Q. How will the infrastructure changes in Europe impact you?
A. Even last year [before the Ukrainian situation], we were supporting the European infrastructure consolidation. We made full input into that European infrastructure consolidation. We did have excess infrastructure. In the end, we acted on that. For the first time in a long time, I would say that we are balanced in infrastructure and balanced with force structure. That was a good thing.
Q. Are there any concerns about burnout among your forces from the rapid tempo of operations?
A. We're running pretty hard. I think that our people are satisfied with the mission that they're doing. We're getting some good training out of it. They recognize their role as being the forward, ready-now element of the force. So if it's there, I haven't seen it yet. If we keep on going like this we may have some of that. The good news about it is when Ukraine broke out and we were preparing the expeditionary air force for the task, for the first time ever, Europe actually met the priority to get a theater security package [TSP] in there. That package is firmly in place in Spangdahlem in the form of 12 A-10s. We get the luxury of having them for six months. We plan on using them all over Europe to help with Operation Atlantic Resolve to assure our allies.
Q. Why the A-10 versus other planes for that TSP?
A. The A-10 in particular is a good platform for a theater security package right now, because many of those countries that provided JTACs [joint terminal attack controllers] to the war in Afghanistan are no longer getting the training, and now they're going to actually be able to use the A-10 for that purpose. There's a lot of exercising going out there and we intend to support the Army to the maximum extent possible in this endeavor. All of those people that used to routinely go to Afghanistan and fly their craft now don't have that opportunity anymore because they're out, and yet they need the training. So, that's why this TSP, particularly in the form of the A-10, is going to be very, very useful. And because of that presence, it's going to reassure our allies because many of the six countries on the eastern side of NATO, they provided JTACs [in Afghanistan or Iraq.]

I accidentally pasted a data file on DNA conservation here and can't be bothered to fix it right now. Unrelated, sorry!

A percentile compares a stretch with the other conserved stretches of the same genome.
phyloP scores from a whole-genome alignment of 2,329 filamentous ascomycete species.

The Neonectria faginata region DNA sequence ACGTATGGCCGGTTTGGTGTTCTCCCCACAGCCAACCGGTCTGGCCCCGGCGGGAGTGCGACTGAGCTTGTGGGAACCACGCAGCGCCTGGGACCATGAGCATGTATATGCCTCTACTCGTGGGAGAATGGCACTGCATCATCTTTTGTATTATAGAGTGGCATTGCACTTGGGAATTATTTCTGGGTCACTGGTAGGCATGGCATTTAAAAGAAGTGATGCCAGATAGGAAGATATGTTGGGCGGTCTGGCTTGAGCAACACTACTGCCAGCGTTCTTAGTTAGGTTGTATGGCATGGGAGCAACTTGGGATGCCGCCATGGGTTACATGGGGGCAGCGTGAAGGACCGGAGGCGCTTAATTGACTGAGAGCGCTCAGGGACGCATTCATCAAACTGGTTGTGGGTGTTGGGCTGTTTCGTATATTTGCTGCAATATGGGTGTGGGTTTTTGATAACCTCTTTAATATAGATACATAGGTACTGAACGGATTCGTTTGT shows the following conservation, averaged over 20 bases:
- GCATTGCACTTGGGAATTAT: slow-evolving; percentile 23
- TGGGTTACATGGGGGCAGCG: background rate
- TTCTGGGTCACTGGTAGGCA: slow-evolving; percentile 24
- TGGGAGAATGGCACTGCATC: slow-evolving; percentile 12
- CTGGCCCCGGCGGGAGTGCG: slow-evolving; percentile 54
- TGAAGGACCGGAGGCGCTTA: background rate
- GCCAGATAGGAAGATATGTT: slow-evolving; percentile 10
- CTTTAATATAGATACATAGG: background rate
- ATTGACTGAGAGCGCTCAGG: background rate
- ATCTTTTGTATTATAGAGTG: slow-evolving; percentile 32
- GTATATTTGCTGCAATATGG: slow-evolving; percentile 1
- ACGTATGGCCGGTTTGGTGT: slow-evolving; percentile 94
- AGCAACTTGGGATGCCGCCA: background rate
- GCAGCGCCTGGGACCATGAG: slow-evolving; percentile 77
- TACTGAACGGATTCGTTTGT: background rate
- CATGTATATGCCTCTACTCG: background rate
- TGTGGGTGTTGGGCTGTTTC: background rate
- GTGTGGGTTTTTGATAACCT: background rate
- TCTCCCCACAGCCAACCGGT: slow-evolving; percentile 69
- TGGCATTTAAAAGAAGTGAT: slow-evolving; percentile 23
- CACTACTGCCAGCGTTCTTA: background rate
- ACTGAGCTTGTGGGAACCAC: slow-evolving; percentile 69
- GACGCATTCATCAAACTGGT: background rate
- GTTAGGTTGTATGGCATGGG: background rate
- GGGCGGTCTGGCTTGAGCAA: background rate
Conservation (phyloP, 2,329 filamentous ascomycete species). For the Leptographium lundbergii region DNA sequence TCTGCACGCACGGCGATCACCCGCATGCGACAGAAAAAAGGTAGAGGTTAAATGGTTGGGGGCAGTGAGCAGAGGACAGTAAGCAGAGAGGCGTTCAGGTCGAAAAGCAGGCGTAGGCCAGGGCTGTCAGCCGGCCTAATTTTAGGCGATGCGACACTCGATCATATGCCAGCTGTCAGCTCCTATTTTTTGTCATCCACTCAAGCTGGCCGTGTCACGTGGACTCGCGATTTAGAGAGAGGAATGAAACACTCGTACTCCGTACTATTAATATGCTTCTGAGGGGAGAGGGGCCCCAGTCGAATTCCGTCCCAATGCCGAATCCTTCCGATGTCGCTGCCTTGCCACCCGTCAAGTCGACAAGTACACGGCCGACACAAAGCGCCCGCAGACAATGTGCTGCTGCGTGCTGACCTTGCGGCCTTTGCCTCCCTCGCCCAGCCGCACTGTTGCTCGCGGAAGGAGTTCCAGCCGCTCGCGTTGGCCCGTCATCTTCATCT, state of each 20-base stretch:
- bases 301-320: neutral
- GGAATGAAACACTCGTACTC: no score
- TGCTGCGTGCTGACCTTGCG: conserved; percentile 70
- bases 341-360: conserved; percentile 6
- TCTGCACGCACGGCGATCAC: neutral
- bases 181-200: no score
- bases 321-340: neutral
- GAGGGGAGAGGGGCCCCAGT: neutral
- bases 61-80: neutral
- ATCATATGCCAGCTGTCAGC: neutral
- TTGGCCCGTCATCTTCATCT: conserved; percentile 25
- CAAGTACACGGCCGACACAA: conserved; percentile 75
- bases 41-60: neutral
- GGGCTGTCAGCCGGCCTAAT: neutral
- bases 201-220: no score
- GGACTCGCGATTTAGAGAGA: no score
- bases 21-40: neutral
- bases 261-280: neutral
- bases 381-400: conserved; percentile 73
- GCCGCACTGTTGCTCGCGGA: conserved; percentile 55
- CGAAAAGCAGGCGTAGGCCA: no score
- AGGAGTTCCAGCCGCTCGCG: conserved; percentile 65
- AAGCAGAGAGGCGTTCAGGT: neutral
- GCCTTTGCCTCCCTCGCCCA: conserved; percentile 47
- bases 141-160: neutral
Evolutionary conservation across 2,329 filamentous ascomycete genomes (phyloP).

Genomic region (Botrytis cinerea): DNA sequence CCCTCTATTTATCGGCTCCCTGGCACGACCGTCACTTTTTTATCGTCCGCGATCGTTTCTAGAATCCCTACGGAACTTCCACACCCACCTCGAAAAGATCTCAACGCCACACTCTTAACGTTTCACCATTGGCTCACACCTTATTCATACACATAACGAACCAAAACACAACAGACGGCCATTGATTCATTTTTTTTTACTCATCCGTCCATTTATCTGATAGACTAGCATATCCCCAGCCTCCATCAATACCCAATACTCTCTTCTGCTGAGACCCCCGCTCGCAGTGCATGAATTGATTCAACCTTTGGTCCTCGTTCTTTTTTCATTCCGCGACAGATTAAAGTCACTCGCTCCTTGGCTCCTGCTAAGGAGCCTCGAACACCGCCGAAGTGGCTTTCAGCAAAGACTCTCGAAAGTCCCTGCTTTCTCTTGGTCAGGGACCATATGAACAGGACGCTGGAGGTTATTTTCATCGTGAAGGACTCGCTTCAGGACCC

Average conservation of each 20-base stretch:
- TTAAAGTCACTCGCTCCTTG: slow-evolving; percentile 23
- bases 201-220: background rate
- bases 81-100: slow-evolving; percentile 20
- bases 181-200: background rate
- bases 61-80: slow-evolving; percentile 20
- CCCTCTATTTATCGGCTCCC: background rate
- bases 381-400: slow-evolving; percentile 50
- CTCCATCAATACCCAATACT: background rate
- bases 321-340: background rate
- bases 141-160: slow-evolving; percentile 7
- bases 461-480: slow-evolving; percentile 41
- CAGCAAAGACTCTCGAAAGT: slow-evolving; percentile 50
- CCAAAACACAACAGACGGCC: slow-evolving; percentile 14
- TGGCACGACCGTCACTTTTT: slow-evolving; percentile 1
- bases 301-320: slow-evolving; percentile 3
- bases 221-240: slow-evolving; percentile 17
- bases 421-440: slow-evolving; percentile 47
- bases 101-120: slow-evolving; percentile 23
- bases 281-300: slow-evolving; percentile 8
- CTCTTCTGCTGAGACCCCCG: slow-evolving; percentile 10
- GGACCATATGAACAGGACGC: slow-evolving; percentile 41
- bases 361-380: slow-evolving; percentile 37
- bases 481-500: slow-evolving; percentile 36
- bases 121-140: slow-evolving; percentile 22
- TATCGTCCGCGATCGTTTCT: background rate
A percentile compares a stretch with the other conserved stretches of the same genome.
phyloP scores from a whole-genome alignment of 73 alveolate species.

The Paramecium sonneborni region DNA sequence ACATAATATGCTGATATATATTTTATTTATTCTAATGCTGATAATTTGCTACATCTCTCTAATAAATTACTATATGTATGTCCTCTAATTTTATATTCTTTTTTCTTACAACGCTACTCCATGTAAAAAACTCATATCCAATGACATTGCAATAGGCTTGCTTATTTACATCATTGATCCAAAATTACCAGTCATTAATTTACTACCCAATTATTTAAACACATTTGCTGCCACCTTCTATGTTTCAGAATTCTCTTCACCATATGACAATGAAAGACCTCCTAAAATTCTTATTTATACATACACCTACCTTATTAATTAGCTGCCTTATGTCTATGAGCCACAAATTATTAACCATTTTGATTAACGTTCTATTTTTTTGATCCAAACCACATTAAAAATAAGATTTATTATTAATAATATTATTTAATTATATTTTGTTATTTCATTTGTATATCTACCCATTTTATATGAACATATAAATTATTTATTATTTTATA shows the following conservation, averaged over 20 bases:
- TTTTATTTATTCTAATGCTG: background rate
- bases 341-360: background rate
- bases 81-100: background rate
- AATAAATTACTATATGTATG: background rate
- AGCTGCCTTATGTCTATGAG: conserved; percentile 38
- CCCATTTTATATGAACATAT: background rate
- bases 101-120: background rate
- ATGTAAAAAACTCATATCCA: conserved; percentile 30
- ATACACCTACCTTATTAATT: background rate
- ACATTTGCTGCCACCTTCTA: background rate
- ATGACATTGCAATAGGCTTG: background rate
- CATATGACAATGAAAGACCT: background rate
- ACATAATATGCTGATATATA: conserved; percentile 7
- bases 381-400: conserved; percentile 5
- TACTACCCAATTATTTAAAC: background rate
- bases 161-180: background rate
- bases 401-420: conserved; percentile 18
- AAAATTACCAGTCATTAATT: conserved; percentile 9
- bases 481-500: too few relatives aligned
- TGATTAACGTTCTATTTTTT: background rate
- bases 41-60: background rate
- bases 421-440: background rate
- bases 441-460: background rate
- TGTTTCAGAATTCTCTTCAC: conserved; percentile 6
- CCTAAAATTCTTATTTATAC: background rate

Q. Do you plan to re-up that package in six months?
A. We're certainly making the input for it. Like I said, the good news is the priority for rotational presence in Europe in the US Air Force has gone way up. I'm thrilled that first TSP is in place. Obviously, our TSP is competing with requirements for ISIS. You know when you get a TSP in the form of an A-10 while the campaign against ISIS is going on, that's a clear statement of how important Europe is in the prioritization — to achieve the aspiration of both the alliance and our country. ■
By Aaron Mehta in Orlando, Florida.